Making te reo Māori more visible in your environment and keeping it authentic.

If you have read past blogs then you will know that I use Māori Language week to set personal goals around te reo Māori and or Te Ao Māori. Please note you will find affiliate links in this blog.


This year I realised that I need to have more physical items in the environment to support me using te reo Māori but also to make it more visible.


As you all know by now I love story baskets and so my first step was to create some. I used what I had but was also thrilled to find so many favourite books now translated into te reo Māori. I also realised that I need to budget and that a new goal is that I will spend that budget a week or two before Māori language week to have new resources available in the week and then continue to use throughout the year.


So, where to start!?



I decided I would start this year with familiar books. The first story basket I did was where is green sheep. I had both books available for less confident Kaiako to start with and then just had the te reo Māori one with the basket after a week. This book is at a moderate to beginners level as the sentences and kupu are repeated.


I then went on to try ‘we’re going on a bear hunt’ and I soon found this was at a moderate to high level and struggled a little with the triple vowels. The story basket was popular and didn’t hinder the tamariki engaging with it. I made story disks with stickers from a book rather than story spoons.

The next three baskets are for the absolute beginner as they te reo Māori is scaffolded with a CD in English and te reo Maori in the book (and on CD). A bonus is that children love the books and catchy tunes. They are Twinkle, twinkle Matariki: Tane Mahuta has a forest and Row, row your waka.

I was lucky to find an out of print book and put together a story basket for it. It is a great hands-on way to learn about making a sandwich, he hanawiti.



All the above are books I have collected in recent years but now there are so many more on offer.


I have spent some time looking at available stories I don't have and these are the ones on my list to buy. I have had a basket for the wheels on the bus Aotearoa and will buy Nga Wira o te Pahi (The Wheels on the Bus Te Reo Maori edition I see that there is also Old MacDonald had a farm too Te Pamu o Koro Meketanara (Old Macdonald's Farm Maori edition).





I am always working on story baskets and this is my latest one the kiwi go marching one by one as it is bilingual and the children are loving CD's at the moment.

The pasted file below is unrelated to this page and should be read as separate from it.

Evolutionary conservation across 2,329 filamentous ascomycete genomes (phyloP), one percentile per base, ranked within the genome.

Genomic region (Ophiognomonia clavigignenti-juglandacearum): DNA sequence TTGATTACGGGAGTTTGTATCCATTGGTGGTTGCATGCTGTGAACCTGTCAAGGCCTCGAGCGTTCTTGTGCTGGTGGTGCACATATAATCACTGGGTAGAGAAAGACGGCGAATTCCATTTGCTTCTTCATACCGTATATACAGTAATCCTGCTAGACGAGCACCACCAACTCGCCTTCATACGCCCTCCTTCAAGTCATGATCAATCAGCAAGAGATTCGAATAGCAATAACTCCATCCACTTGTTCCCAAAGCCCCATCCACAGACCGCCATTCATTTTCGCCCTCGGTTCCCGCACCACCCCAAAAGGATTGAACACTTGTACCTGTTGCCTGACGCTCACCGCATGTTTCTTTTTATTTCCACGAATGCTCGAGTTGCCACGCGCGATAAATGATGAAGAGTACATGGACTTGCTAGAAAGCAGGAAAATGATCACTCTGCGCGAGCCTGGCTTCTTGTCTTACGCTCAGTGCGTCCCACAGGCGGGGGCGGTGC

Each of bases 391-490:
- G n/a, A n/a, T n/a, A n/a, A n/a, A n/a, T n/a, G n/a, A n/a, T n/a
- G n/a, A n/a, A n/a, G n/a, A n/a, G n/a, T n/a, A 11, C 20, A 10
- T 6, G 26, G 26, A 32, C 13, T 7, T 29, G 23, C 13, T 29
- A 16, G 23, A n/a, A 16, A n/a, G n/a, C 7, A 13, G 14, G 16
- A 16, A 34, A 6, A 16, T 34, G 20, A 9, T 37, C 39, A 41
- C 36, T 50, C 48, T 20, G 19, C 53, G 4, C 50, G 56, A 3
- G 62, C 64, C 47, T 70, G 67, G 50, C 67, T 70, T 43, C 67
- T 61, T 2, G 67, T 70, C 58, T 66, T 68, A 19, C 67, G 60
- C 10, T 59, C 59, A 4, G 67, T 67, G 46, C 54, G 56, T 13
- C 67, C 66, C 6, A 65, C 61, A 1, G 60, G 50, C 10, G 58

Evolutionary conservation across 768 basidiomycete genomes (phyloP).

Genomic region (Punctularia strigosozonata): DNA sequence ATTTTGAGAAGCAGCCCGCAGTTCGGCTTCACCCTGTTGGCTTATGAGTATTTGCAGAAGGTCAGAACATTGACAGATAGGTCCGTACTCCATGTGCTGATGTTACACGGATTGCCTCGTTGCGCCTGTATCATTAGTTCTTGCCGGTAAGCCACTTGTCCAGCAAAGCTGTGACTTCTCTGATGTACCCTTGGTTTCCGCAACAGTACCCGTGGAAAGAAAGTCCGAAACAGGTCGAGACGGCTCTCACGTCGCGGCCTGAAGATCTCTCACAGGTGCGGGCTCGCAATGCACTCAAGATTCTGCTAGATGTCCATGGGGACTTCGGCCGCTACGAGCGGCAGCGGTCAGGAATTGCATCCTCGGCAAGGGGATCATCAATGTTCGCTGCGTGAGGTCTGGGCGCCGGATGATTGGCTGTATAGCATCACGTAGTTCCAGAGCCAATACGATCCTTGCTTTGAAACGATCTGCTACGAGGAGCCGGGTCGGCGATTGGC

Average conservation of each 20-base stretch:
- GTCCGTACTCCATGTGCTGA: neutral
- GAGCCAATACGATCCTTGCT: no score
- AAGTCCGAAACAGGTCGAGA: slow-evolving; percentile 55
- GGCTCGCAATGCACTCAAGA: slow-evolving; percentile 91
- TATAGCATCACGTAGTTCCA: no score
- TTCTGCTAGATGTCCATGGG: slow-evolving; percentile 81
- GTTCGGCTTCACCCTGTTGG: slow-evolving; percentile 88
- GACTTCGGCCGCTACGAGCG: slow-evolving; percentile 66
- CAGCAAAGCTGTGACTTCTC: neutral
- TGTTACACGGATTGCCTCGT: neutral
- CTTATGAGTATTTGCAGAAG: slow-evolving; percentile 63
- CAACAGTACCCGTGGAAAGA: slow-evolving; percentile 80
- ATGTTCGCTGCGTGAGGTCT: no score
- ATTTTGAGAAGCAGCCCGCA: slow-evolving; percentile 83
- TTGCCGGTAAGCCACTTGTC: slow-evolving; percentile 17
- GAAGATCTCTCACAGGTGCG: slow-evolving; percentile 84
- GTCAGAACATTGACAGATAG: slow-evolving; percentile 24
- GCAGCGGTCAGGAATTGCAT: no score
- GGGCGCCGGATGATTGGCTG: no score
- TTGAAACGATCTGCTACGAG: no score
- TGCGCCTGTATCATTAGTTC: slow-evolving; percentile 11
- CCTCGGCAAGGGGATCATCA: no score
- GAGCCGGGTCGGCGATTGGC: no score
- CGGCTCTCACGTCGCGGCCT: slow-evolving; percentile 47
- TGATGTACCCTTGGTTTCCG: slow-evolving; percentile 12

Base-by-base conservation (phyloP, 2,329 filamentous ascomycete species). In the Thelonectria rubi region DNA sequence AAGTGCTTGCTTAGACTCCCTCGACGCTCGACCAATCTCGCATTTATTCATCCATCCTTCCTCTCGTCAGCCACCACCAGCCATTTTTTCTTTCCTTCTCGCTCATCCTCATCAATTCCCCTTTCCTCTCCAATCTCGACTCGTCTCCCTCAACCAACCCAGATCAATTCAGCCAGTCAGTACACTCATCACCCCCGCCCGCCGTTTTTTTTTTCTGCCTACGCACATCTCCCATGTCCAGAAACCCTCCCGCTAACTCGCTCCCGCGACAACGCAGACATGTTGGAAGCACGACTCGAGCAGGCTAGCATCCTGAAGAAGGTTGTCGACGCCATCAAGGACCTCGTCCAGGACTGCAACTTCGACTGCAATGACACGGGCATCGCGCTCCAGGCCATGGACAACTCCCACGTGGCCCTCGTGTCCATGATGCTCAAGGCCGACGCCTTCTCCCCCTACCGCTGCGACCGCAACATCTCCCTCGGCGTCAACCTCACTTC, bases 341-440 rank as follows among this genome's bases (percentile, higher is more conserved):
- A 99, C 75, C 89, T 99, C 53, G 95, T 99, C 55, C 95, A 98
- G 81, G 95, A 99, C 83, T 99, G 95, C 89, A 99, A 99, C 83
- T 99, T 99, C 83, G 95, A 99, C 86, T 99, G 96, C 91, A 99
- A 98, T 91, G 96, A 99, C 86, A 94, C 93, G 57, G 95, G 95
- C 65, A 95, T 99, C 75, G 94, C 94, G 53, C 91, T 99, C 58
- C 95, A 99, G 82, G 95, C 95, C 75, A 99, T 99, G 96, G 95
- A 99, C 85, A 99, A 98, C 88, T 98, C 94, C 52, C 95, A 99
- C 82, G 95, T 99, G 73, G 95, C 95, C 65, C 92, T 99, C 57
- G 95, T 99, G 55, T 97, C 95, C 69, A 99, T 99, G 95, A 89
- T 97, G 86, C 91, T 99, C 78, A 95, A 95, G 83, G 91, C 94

Here are some other books I want to check out Te Poti Ro Potae: Cat in the Hat (Maori Language), Kei Hea a Spot?, Hairy Maclary No Te Teri A Tanarahana, If you are a kiwi and you know it and Mahiara (Roadworks Maori Version). I often get them from the library first to see what the children think of them and to see what level they are at for te reo Māori.


OK so all the above is if you have a budget but what if you don’t?


Little to no budget solution.

Make your own. I have been lucky to see many DIY pukapuka over the years, my own, pre-service teachers and teachers in a variety of early childhood settings. Making your own is great way to get resources with no budget but not for the time poor as they do take time.


There are a variety of ways you can make them and here are some examples. If you can get your team on board and each teacher makes a pukapuka then depending on the size of your team you could have from 1 to 13 more pukapuka to use.


Here is a recent book by Katie Bloomfield. Her book transformed over time from being bound book to including Velcro dot animals make it more hands on and match them, to using the animals on a felt board. 3 resources in 1, very clever!





I have done ‘cards’ which is an unbound book as there are actions that can be done and children can take them around the setting and do them. The beauty of this is that the pukapuka is photographed in their setting and the child or children in it.


The last two books have been made by Kat Anderson. The first is the colour song ngā tae with a soft binding and small hand size for children. The next is bound with rings and these are easier to add to or remove pages. This is a counting pukapuka and Kat did the illustrations.





All these pukapuka are laminated for durability but if you want and alternative then using felt, material or wood are possibilities. Here is another Kat creation with farm animals in a touch and feel book for infants.






Making te reo Māori visible can be done in many ways, on different budgets and in other areas like maths, dramatic play and the outdoor environment. Which will it be next year?



Until next time.

M

617 views0 comments